How long it takes to travel to Easter Island, I’m asked. 20 years, I smile wistfully and murmur. Eyebrows are raised in astonishment and the noises hush as I narrate my tale of yearning and wanderlust. My fascination with Easter Island goes way back to 1997, when a preteen me stumbled upon ‘पृथ्वीवर माणूस उपराच!’ a Marathi book narrating the mysteries of the Pyramids, Incas and the ancient world. It devoted an entire chapter to the mysterious Moai of Easter Island and the petroglyphs of Bird Man. I persevered with the complex book and was soon fascinated with the fable of mysterious, colossal statues lying scattered all over a tiny, remote Pacific island. I laid my hands on and devoured ‘Chariots of the Gods? Unsolved Mysteries of the Past’, the book behind the Marathi translation. I hoped to visit the most remote inhabited place on earth where ‘tools and statues lay around as if work had been abandoned quite suddenly’. Of all mentioned mysteries, Erich von Daniken’s Easter Island and its alien giants had irrevocably captured my imagination.
With time I sifted the wheat from the chaff and discounted the too fantastic theories of space astronauts sculpting majestic statues on Easter Island, advanced extraterrestrial beings single-handedly moving them to their platforms, the natives drawing and preserving memories of these flying space aliens as ‘Birdmen’ for eternity or Easter island being a visible part of an Atlantis-like island that submerged under the sea. Easter Island, however, has continued to intrigue me with its unanswered questions of what the statues represent and how they were transported over the island. Other questions regarding the Polynesian origin of the natives, their eventual population decline and the cataclysmic events that occurred on Easter Island have interested archeologists, anthropologists and tourists over the years.
The flight to Easter Island is pleasant and landing on the most remote airport so serene that I might be on any other island. Green bare hills, vivid rocky coastlines, grazing wild horses and sweeping vistas of sparkling blue ocean surround me as I traverse Easter Island. Not a single tree mars the view and I’m compelled to remember, this tiny speck of land was once heavily forested. I visit Anakena Beach – a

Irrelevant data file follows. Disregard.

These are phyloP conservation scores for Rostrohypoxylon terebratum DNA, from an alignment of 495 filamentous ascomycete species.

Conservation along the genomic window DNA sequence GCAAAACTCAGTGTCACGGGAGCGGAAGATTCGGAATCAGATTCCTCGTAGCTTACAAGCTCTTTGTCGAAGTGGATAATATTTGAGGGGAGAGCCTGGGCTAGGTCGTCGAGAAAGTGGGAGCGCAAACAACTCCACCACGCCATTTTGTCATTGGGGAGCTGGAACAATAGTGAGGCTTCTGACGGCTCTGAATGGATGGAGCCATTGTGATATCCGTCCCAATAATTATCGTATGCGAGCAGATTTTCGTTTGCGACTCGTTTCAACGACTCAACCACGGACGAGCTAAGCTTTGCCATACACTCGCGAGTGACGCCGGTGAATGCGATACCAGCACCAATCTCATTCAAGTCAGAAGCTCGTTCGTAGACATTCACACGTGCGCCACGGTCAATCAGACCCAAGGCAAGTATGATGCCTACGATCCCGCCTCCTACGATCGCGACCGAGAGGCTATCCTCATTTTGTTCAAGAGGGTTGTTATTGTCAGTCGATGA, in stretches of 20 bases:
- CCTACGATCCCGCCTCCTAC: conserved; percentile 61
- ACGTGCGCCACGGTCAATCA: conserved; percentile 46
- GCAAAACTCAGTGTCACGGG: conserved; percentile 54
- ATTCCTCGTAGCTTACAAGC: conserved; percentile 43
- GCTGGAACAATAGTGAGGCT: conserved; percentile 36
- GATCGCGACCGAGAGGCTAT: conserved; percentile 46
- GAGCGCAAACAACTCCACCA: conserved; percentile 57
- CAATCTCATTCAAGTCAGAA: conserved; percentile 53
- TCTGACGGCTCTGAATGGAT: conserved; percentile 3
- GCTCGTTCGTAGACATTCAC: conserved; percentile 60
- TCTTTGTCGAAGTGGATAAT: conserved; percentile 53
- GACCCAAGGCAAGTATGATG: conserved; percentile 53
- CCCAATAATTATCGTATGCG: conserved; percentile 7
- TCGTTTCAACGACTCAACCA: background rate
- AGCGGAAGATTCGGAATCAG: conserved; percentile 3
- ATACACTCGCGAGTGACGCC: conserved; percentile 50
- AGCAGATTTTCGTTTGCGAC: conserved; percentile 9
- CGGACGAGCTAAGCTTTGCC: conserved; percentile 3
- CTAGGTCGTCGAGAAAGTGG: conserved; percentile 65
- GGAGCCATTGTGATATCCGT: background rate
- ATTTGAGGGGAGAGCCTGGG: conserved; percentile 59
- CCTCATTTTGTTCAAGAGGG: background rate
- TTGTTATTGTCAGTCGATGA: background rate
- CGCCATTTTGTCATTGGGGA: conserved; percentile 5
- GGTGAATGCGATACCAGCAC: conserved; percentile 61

You may also like
beautiful white sand beach with crystal clear water and swaying palm trees. The palm trees were brought from Tahiti in the 1960s. The fiery red flowers of the coral tree are in full bloom; the coral tree is not endemic to Easter Island and was probably introduced at some point in recent history. Was the large-scale deforestation responsible for the demise of the ancient Rapa Nui civilization? Just like that the questions come flooding back. One can never truly forget the baffling mysteries of Easter Island.
20 years later my fascination has come full circle as I stand in front of the gigantic, scattered, half-buried and half-carved Moai at Rano Raraku on Easter Island. I have previously seen the sunset behind the 5 deteriorated Moai at Tahai, the half a dozen toppled Moai at Vinapu and the breathtaking 15 Moai standing on a platform at Tongariki. I have seen more than 50 Moai since landing on Easter Island 3 days ago but the exotic spell that Easter Island unsuspectingly casts on its visitors is strongest at Rano Raraku. Rano Raraku is the quarry where the Moai were carved, separated from the bedrocks and transported to their platforms. The wide expanse of short, rolling, grassy hillocks that surround the tall, rocky volcanic crater of Rano Raraku would almost be inconspicuous if it weren’t for the hundreds of eerie, crude stone faces protruding at regular intervals. The sheer number of Moai visible at Rano Raraku is bound to overwhelm the most experienced of travelers.